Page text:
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Captive use rises amid pandemic volatility: Marsh

21st September 2020 - Author: Matt Sheehan

According to insurance broker Marsh, more organizations are turning to captives for insurance protection and financial flexibility in response to an increasingly difficult risk landscape.

marsh-logoIn its 2020 Captive Landscape Report, Marsh reported that tightening global insurance market conditions throughout 2019 have led to higher captive utilization with steep premium volume growth in several coverage lines.

For example, supply chain, business interruption, and contingent business interruption premiums written by Marsh-managed captives rose 283% on average in 2019.

All-risk property premiums similarly rose 64% on average, led by the energy and financial institutions sectors, which saw all-risk property premiums rise 151% and 104%, respectively.

And the trend towards greater captive use has continued in the first half of 2020 amid increasingly challenging insurance market conditions and the impact of the global COVID-19 pandemic.

“Marsh formed a record 76 new captive insurance companies from January through July this year, up over 200% compared to the same period in 2019,” said Ellen Charnley, President of Marsh Captive Solutions.

“While none of the new captives formed so far in 2020 specifically cover pandemic-related losses, organizations are using their captives to help navigate them through the global COVID-19 pandemic,” she continued.

“Financial flexibility is one of the key advantages of owning captives, and since March 2020, Marsh has helped owners free $3 billion from their captives using short-term liquidity tactics, such as intercompany lending, to help them respond to cash-flow challenges brought on by the pandemic.”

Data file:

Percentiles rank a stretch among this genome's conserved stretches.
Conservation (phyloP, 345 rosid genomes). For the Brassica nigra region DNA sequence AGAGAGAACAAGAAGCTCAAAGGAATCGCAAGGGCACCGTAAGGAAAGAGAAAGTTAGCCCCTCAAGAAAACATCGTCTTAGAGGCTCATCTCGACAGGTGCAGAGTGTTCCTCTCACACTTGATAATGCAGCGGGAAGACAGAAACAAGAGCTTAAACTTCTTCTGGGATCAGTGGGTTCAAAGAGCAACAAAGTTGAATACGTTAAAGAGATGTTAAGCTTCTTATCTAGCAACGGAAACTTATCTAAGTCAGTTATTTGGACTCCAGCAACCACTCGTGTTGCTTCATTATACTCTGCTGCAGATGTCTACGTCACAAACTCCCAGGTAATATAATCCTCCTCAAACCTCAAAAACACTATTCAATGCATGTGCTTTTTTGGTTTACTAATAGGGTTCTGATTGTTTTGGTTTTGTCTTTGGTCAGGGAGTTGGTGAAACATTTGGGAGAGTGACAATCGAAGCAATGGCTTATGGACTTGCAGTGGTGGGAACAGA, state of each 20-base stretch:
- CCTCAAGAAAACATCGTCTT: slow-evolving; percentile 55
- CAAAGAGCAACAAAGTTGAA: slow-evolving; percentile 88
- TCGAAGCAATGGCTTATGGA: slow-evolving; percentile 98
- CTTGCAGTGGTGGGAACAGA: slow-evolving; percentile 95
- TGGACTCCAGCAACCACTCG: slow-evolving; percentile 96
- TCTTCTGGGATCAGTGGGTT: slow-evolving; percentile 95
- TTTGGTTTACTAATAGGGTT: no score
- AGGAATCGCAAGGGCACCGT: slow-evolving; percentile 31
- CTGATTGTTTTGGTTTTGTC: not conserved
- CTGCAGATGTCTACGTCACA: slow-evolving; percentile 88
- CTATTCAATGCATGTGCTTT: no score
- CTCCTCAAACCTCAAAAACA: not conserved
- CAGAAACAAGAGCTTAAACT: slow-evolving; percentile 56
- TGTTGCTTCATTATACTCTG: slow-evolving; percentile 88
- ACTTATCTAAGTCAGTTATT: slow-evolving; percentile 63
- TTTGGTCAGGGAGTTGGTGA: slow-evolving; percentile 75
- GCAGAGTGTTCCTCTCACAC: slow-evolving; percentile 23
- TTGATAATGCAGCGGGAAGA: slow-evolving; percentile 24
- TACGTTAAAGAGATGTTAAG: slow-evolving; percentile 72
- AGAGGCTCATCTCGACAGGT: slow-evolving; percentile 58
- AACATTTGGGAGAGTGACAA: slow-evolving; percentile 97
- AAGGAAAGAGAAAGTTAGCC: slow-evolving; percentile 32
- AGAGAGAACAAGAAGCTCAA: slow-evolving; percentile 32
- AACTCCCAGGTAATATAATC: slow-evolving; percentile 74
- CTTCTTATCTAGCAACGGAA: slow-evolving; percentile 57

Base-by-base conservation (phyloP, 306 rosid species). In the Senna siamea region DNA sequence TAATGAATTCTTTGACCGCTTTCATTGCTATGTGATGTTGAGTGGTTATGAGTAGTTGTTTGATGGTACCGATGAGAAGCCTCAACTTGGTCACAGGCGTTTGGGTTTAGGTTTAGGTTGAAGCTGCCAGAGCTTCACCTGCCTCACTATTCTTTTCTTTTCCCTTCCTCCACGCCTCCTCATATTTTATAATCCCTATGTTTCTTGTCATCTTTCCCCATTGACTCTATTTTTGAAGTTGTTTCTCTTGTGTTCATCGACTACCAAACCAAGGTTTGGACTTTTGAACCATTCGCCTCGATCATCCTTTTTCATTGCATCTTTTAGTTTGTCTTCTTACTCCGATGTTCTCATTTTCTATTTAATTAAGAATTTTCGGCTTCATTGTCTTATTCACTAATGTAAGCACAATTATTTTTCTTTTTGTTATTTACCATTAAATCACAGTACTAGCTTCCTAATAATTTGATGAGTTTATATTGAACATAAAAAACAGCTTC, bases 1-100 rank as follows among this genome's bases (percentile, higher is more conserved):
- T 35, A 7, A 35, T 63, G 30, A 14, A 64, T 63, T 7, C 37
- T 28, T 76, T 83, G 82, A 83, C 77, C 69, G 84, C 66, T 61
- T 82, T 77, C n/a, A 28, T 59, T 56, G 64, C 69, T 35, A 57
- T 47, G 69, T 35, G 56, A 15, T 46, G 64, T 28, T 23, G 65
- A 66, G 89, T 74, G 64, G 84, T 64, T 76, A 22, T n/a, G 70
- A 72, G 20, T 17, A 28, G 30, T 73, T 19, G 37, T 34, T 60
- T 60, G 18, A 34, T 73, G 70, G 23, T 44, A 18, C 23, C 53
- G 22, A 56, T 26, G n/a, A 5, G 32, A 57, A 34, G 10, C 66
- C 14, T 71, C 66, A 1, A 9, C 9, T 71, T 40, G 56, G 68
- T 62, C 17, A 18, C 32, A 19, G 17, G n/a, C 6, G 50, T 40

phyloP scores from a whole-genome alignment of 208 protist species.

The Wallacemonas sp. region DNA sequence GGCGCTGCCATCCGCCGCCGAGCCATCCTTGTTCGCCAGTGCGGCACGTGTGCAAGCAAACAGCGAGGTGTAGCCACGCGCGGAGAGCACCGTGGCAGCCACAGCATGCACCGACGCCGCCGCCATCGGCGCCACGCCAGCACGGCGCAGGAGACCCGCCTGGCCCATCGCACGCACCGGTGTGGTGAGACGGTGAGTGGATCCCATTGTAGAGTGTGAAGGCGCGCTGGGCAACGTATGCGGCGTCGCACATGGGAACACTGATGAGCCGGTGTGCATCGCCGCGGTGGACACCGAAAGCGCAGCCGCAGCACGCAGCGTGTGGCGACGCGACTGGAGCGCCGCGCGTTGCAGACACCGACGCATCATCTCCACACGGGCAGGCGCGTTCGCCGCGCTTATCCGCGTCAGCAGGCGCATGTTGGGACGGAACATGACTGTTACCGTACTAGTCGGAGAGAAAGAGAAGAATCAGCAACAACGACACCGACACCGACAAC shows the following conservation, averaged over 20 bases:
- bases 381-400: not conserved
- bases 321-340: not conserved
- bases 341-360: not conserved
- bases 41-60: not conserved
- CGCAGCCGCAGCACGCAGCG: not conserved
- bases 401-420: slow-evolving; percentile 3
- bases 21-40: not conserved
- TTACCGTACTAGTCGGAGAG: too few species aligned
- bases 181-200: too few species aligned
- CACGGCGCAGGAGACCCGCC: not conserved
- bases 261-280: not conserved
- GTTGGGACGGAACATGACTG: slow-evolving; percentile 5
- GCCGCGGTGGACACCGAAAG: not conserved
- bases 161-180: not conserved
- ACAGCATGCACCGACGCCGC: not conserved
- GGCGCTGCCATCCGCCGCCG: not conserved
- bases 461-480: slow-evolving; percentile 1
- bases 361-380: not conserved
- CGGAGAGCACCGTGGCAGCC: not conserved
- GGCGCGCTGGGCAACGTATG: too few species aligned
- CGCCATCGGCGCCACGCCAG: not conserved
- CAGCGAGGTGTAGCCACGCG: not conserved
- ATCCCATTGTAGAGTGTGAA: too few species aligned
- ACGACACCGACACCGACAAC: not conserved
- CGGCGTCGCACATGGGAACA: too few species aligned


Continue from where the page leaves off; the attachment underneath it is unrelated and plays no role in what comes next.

Marsh believes that the ability to design customized insurance coverages, access alternative capital, and generate profits through third-party business makes captives especially valuable during market transitions.

As the global insurance market continues to tighten in response to the pandemic, captives may be able to help organizations become more agile in responding to risks and protecting their people and assets, the broker suggests.

“Captives have stood the test of time as effective tools to navigate through uncertainty,” Charnley went on. “As the 13th annual edition of Marsh’s Captive Landscape shows, premium growth in captive insurers continues to accelerate, a sign of their strength in protecting people and infrastructure.”

“This growth signals that owners recognize captives’ advantages, which include cost efficiencies and flexibility in protecting financial and human capital.”

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